County Government Spending…The Whole Story
BY KURT MARTIN
BY KURT MARTIN
Crow Wing County’s Administrator, Timothy Houle, referenced his responsive guest column of June 17 as “…the rest of the story.” While he may have plagiarized Paul Harvey’s famous byline, his column was certainly not the whole story.
Houle makes note of two recent awards, one by the National Association of Counties and the other by the Association of Minnesota Counties. I’ve always been amazed by the number of self-aggrandizing awards government bestows upon itself and how they are utilized, as Houle has done so in his column, to rationalize their actions. Houle’s reference to both of these associations speaks to just one spending excess, the amount of tax dollars paid to these associations. In 2010, Crow Wing County disbursed nearly $50,000 to such associations for memberships and event registrations. As excessive as that is, it does not include the travel, lodging, meals, per diem, and other expenses associated with the attendance and/or participation of county personnel in these associations. In my business, the cost of employee attendance at a day conference is near $1,000 in travel expenses and the loss of business revenues necessary to pay the overhead associated with that position. No doubt, the county has similar, if not greater personnel expenses incurred when staff or elected officials participate in association functions.
Next, Houle highlights the 2.87 percent reduction in the 2012 levy. Houle further exclaims this is the largest levy reduction in the history of Crow Wing County. I would certainly agree this would be a notable achievement, if it not had come on the heels of the 81 percent increase in the levy from 2004 to 2010. In fact, it does not even undo the levy increase of 3 percent in 2008, the 2.98 percent increase in 2009, or the 2.95 percent increase in 2010 all within the tenure of our current county board.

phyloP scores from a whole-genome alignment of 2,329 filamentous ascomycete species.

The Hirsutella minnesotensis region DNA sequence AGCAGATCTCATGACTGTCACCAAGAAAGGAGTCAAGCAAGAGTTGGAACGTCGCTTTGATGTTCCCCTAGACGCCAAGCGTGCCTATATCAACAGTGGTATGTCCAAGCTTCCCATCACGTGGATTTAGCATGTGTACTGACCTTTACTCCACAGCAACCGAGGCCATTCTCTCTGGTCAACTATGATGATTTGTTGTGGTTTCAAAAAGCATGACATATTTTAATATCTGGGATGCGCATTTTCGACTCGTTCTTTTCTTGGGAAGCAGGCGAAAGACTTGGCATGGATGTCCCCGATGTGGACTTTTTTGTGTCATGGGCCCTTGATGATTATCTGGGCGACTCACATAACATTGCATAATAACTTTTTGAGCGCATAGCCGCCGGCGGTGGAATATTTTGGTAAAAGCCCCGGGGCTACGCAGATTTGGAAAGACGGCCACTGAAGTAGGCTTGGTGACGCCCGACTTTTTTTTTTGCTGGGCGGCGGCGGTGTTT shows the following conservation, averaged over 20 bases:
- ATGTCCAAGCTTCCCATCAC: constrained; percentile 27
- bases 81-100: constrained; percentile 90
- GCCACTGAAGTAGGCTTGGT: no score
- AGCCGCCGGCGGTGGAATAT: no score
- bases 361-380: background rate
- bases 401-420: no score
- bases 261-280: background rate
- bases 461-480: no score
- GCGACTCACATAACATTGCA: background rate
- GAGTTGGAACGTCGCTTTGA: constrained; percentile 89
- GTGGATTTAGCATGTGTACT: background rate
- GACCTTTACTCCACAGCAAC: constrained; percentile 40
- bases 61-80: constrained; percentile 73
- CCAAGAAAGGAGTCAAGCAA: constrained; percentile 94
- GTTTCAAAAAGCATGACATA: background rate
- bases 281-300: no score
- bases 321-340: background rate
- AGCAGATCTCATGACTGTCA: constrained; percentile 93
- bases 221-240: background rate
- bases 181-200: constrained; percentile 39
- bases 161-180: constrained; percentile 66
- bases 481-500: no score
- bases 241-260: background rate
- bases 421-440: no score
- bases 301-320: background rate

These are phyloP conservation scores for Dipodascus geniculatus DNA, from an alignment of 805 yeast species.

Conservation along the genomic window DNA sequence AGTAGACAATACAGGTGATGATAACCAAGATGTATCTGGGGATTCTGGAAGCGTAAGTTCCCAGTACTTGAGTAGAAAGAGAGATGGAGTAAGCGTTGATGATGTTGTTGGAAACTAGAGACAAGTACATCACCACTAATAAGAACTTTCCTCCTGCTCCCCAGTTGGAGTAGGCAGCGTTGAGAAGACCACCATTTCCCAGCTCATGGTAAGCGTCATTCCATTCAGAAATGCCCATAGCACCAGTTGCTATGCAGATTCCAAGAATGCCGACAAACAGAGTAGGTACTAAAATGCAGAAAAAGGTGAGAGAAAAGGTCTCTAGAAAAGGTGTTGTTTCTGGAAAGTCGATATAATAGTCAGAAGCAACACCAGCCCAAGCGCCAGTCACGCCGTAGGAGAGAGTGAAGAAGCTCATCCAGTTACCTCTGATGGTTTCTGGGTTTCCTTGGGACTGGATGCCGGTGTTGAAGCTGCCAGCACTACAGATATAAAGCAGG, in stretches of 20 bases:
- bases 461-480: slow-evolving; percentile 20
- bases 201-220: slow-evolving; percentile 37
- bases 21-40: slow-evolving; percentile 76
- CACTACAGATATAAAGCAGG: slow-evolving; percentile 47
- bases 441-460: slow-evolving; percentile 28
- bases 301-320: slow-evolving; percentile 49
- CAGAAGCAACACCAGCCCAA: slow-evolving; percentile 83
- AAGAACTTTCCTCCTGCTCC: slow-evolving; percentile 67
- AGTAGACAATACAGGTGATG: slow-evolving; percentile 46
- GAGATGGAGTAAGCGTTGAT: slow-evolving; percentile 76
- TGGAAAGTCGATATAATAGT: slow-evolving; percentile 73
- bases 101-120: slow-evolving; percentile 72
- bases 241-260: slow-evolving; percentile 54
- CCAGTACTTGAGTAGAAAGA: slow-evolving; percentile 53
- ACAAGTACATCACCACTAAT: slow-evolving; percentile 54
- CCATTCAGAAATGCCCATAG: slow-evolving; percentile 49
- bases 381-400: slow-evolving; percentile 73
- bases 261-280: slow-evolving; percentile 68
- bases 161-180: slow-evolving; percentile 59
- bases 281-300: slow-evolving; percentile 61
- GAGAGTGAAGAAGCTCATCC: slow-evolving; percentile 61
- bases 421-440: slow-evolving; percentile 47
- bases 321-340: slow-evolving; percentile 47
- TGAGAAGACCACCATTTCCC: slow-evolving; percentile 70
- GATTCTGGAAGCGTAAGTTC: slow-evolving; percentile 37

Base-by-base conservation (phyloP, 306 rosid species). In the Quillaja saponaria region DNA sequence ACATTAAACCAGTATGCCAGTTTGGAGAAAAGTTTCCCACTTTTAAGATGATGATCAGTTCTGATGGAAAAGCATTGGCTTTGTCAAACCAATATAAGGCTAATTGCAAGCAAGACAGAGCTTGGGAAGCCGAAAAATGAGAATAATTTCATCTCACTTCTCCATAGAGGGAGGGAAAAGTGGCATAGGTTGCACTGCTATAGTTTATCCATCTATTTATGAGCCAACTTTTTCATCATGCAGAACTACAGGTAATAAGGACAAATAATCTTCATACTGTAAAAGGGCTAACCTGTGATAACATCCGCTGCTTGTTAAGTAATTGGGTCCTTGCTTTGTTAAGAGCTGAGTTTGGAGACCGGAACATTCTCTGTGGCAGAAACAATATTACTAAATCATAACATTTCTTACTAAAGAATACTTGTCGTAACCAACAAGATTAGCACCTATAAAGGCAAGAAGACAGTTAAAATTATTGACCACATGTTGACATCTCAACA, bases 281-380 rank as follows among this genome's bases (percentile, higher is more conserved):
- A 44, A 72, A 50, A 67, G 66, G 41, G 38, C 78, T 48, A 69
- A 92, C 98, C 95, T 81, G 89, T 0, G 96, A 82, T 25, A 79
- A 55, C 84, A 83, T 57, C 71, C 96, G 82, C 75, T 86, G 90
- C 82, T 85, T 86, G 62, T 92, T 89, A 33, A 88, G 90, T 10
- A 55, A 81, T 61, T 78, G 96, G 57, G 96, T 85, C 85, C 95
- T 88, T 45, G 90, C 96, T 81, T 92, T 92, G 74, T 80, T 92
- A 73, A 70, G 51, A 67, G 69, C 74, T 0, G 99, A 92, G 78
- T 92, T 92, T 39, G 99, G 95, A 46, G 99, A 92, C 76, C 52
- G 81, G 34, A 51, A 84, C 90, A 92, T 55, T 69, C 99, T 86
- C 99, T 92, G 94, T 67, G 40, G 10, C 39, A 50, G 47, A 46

Houle claims the county’s levy grew “only” 2.08 percent from 2008 to 2012. According to documents prepared by the auditor’s office, it actually grew 5.18 percent. Actual expenditures increased by 7.2 percent.
In contrast, mean family incomes declined by 11.1 percent from 2007 to 2010, according to the Federal Reserve’s recent report. This report included government employment categories, which have incomes that typically increased or at least remained constant. Adjusting for government employees and the county’s abnormally high unemployment rate, it would place the income decline for the county’s private sector at near 40 percent. This income decline coupled with the county’s 20 percent U6 unemployment rate establishes, at a minimum; county budgets from 2008 forward have been an irresponsible burden and hardship upon Crow Wing County families. They certainly would not be, as characterized by Houle, an “…extraordinary achievement…and worthy of national…awards.”
Houle acknowledges the 2012 budget did increase 4.4 percent, but discounts that increase as being paid from federal tax dollars rather than local tax dollars. This is exactly the issue with revenue sharing. When the funds originate from another tax source; they are often regarded as being “free” money and, in turn, frequently expended in a frivolous and wasteful manner. Whether the money comes from the left pocket or the right pocket, it still comes from our pockets.